Are you ready for MAME 0.233? With dozens of reported issues fixed, over a hundred pull requests merged, and a flurry of development across all areas, our mid-year release is huge! Some of the more interesting machines added this month include several prototype JAKKS Pacific TV Games, the elusive English version of Namco’s Armadillo Racing, and the LCD hand-held game Space Mission from Tronica.
There are lots of new Apple IIgs and Macintosh software list items, tying in nicely with the recently improved emulation of these systems, as well as an update to the Colour Genie collection, and a massive haul of MicroBee floppy dumps. A few more Mattel Juice Box cartridges have been dumped, allowing you to marvel at the poor-quality, 6 frames-per-second video.
Significantly improved systems include the Atari Portfolio, Tandy MC-10, and Tandy VIS. Carl has continued to work on Japanese home computers, and Ville Linde is back this month, bringing a batch of updates for the Konami Hornet platform. Juno First, The Tin Star, The Empire Strikes Back have all had bugs squashed, and some of the last remaining regressions from the Yamaha FM synthesis rewrite have been resolved. David Haywood has turned his attention to bootlegs of games including Final Lap 3, Guttang Gottong, and Alien Storm.
This release includes preliminary sound support for the Super A'Can console. On the topic of sound, some Yamaha synthesisers have been promoted to working, and MAME can now play back standard MIDI files to exercise machines that take MIDI input.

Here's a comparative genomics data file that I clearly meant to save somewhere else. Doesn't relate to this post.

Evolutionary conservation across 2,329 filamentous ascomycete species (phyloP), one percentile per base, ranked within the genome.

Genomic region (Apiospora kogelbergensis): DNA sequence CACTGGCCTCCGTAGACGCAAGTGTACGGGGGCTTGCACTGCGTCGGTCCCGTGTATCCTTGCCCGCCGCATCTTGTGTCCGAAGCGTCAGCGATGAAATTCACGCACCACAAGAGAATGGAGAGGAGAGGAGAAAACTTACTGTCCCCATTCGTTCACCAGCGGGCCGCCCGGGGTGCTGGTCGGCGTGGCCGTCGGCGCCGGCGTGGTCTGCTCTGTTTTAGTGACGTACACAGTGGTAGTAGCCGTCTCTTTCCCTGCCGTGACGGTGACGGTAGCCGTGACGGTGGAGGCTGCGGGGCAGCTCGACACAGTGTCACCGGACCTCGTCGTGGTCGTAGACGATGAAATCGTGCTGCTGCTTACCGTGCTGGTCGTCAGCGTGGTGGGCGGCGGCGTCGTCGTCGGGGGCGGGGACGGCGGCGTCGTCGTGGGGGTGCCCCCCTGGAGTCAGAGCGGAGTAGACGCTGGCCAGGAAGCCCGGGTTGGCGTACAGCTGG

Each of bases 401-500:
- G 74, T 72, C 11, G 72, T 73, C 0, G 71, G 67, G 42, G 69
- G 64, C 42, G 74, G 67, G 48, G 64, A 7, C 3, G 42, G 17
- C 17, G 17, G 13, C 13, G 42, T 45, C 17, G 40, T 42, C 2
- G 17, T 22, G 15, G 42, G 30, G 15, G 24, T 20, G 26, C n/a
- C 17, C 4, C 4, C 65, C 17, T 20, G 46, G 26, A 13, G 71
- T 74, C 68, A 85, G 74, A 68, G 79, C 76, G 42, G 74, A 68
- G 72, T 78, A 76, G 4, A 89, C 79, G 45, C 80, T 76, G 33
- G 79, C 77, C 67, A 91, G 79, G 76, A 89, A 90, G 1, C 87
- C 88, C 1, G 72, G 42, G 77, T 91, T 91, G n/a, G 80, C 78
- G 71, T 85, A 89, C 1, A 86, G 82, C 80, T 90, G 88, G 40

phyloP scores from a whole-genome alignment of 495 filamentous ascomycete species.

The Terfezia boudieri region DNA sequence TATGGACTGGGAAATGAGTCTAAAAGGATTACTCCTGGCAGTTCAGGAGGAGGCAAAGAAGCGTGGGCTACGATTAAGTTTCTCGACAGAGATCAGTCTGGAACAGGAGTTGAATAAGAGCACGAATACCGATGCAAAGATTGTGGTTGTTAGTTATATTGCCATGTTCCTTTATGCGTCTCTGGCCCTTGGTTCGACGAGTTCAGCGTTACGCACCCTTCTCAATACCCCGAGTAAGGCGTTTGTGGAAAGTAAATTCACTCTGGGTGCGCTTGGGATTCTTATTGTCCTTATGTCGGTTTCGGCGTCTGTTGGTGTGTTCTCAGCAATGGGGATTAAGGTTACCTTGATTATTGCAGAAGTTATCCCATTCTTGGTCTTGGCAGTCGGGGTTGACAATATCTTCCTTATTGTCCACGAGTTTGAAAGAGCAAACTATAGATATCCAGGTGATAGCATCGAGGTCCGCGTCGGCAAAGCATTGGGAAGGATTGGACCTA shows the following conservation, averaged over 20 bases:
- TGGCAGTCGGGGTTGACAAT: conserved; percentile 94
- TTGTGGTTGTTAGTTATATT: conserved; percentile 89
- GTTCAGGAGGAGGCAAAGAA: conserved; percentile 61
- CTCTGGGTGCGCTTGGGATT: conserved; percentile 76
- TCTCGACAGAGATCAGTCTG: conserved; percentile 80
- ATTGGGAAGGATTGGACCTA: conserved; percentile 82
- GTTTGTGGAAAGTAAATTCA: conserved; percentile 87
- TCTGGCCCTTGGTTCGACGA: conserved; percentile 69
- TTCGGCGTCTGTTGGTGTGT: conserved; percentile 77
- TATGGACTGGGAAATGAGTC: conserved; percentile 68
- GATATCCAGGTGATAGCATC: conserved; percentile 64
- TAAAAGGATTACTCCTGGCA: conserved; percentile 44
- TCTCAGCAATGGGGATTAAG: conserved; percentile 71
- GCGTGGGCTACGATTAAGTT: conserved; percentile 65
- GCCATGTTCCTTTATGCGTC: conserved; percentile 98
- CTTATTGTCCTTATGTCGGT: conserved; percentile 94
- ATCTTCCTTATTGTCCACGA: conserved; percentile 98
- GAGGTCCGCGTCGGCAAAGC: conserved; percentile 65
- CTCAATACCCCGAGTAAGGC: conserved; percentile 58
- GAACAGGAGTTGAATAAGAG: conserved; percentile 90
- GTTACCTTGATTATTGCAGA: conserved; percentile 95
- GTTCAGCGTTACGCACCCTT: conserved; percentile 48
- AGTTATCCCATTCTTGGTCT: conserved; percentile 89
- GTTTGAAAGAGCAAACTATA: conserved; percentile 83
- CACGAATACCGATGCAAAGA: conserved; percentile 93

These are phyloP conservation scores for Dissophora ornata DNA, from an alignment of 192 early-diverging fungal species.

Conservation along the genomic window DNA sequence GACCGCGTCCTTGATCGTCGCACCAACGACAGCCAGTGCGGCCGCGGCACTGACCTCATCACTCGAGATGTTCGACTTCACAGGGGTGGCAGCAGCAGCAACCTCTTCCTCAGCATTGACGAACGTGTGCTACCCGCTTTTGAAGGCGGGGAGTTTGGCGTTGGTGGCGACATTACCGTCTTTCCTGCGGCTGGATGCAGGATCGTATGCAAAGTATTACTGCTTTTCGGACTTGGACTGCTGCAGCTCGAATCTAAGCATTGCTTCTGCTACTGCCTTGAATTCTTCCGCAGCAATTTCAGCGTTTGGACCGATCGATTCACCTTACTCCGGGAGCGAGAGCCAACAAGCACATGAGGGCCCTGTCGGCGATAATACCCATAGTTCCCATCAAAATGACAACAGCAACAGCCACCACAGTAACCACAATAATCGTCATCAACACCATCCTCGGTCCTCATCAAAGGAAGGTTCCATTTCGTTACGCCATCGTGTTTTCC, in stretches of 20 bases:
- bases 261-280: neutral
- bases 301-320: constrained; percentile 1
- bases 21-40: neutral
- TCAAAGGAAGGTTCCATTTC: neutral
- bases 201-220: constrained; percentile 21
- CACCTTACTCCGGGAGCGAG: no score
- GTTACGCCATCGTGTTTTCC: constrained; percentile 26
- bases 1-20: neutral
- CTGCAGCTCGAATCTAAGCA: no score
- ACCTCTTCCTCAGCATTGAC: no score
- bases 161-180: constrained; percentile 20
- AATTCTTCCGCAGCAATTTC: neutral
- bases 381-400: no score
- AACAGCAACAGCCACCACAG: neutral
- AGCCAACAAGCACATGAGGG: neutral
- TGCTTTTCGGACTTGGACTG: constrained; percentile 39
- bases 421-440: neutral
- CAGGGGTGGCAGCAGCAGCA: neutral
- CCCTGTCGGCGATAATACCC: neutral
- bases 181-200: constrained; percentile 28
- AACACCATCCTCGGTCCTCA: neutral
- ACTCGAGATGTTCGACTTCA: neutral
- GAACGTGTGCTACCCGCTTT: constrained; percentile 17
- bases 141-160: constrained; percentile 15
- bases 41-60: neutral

There are several general usability improvements in this release, including updated Chinese and Greek translations, better configuration handling for slot devices, and a few small enhancements to the built-in user interface. Issues with artwork using SVG and Windows DIB (BMP) images on ARM/AArch64-based Linux systems should also be fixed.
As always, you can find much more detail about all the action in the whatsnew.txt file.
It’s time for MAME 0.232, and do we have a surprise for you! The incredibly rare Universal game Mrs. Dynamite has finally been found and dumped! This is an early example of a game where you place bombs to kill enemies that walk over them, showing Universal’s flair for cute characters and cutscenes. Mrs. Dynamite is believed to had performed poorly on location tests, and never had a widespread release. The graphics in the version that has been dumped don’t match what’s shown on flyers. Other arcade additions include Dokaben 2 and a prototype of Spinal Breakers.
Namco racing games have taken a leap forward this month. Final Lap has its sprite chip hooked up subtly differently to later games on the System II platform, which had been causing graphical issues on the title screen. Lack of playback status register emulation in the C140 sound chip was causing issues with engine sounds in Final Lap, Suzuka 8 Hours, and Four Trax. The horizontal position of the road layer has also been adjusted to better match videos made using original hardware.